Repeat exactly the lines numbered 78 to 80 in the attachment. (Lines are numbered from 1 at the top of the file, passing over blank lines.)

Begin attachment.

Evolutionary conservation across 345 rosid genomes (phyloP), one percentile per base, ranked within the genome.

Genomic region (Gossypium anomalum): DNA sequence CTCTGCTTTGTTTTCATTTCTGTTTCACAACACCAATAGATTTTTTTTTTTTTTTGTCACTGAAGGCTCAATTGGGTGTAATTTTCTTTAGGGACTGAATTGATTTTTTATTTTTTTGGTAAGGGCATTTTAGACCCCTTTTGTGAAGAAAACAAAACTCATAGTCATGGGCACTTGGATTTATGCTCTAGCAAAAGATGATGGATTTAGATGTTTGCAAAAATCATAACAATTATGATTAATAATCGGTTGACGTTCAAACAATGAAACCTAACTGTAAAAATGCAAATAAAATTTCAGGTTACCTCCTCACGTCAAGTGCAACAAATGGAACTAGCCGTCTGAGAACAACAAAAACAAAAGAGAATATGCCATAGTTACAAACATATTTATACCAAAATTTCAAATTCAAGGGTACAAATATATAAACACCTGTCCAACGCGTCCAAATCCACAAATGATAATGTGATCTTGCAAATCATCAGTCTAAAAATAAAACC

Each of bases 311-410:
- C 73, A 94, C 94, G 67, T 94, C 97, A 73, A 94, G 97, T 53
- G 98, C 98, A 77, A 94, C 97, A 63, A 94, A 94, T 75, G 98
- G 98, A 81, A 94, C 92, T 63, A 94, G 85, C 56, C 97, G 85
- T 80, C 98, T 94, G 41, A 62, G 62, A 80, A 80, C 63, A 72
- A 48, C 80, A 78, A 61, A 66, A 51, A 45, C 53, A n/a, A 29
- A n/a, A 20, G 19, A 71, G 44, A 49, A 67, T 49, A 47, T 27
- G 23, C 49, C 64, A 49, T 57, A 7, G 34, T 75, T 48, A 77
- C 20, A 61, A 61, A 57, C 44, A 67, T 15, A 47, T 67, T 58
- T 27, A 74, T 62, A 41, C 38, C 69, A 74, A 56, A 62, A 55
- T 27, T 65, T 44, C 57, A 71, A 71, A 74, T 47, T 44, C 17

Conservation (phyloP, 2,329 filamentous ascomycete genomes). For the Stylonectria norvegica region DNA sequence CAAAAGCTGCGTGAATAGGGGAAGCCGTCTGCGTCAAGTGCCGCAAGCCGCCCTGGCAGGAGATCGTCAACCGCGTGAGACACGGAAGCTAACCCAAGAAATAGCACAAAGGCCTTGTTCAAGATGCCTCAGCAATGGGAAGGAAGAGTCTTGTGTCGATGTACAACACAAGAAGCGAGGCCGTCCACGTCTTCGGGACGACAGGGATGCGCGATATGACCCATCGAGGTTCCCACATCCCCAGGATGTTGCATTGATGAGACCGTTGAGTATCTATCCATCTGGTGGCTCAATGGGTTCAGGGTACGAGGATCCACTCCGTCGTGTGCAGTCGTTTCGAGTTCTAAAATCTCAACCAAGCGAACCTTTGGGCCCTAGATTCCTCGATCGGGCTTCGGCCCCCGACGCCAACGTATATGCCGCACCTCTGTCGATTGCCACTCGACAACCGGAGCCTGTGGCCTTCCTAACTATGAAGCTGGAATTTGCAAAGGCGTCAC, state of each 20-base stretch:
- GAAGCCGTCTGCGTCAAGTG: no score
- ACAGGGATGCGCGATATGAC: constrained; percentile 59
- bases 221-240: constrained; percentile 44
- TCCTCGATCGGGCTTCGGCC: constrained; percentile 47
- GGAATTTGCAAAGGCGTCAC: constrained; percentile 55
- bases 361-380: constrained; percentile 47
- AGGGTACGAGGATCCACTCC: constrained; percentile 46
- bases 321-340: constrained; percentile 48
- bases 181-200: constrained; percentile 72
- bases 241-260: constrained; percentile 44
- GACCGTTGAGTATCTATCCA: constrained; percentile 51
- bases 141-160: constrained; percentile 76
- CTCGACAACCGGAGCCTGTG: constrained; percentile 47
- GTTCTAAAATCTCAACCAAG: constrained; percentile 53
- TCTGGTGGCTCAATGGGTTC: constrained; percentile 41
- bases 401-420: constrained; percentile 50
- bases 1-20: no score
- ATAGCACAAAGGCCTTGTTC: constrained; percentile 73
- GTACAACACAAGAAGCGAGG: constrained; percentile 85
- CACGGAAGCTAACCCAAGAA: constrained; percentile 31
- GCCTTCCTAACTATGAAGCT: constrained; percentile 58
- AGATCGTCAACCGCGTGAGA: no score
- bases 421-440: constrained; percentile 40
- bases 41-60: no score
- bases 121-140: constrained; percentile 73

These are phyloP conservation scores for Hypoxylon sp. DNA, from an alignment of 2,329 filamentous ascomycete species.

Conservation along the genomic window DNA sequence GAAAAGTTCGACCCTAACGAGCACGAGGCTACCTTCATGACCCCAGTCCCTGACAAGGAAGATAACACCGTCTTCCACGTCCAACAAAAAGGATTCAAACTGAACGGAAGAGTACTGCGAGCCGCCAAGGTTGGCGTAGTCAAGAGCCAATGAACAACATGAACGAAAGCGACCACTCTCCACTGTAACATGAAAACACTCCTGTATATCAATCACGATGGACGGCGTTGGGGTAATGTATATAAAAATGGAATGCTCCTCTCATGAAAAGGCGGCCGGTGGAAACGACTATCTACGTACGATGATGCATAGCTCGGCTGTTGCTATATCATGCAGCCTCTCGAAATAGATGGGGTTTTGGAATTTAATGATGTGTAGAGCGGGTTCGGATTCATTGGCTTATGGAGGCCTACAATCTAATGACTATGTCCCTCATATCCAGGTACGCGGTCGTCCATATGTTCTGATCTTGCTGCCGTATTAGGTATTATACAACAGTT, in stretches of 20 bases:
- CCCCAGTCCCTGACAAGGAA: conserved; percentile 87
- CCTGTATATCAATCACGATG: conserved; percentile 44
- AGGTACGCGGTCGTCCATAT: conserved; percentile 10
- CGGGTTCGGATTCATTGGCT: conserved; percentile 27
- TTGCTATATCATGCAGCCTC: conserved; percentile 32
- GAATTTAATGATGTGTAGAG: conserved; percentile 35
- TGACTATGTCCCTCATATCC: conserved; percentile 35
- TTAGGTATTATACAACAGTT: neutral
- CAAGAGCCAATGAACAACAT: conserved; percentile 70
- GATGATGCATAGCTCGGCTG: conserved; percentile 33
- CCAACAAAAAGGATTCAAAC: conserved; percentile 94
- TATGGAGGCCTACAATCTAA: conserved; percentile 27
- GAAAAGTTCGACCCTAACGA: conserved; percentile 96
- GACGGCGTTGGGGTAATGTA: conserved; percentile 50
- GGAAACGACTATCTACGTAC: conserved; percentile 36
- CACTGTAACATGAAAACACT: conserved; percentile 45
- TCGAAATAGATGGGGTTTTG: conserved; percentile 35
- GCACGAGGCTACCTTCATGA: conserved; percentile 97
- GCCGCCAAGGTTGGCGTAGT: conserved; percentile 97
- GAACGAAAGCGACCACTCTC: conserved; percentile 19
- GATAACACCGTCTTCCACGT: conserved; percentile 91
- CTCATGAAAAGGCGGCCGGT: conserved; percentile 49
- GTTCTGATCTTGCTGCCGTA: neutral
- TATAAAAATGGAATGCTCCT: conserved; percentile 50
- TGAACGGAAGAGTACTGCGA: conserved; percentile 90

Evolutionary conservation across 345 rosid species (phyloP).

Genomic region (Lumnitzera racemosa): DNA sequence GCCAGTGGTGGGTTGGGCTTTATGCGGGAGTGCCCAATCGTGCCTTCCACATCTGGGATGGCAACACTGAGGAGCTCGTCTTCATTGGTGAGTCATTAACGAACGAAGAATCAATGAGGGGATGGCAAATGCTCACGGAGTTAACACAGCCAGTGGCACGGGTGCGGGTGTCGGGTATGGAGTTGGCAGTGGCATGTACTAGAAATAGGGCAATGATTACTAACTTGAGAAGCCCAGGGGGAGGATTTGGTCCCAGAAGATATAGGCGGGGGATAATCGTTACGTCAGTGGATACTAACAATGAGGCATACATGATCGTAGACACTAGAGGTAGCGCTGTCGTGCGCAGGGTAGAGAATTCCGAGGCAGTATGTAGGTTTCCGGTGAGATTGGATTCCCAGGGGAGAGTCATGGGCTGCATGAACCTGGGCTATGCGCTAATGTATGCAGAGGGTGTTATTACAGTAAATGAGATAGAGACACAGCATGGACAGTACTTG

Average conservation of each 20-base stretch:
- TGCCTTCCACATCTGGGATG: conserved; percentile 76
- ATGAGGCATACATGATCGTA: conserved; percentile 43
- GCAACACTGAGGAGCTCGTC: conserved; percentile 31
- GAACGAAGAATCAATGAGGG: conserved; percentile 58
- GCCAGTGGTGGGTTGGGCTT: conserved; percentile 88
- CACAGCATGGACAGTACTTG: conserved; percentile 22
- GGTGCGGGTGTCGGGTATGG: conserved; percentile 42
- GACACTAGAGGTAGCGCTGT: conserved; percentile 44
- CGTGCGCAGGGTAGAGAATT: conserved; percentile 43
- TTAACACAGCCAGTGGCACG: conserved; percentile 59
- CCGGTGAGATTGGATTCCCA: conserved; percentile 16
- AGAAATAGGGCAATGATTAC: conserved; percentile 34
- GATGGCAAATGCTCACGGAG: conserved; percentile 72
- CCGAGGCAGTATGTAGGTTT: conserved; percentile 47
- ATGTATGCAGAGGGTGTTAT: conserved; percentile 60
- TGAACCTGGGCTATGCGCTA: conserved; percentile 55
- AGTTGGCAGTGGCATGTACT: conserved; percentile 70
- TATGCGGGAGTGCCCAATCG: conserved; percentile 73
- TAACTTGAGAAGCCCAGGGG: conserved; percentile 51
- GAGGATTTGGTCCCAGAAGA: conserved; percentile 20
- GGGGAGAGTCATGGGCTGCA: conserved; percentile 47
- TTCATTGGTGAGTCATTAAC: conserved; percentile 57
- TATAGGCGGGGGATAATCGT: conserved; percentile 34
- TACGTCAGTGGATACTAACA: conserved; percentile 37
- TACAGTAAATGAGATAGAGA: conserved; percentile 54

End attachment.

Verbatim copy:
- CGTGCGCAGGGTAGAGAATT: conserved; percentile 43
- TTAACACAGCCAGTGGCACG: conserved; percentile 59
- CCGGTGAGATTGGATTCCCA: conserved; percentile 16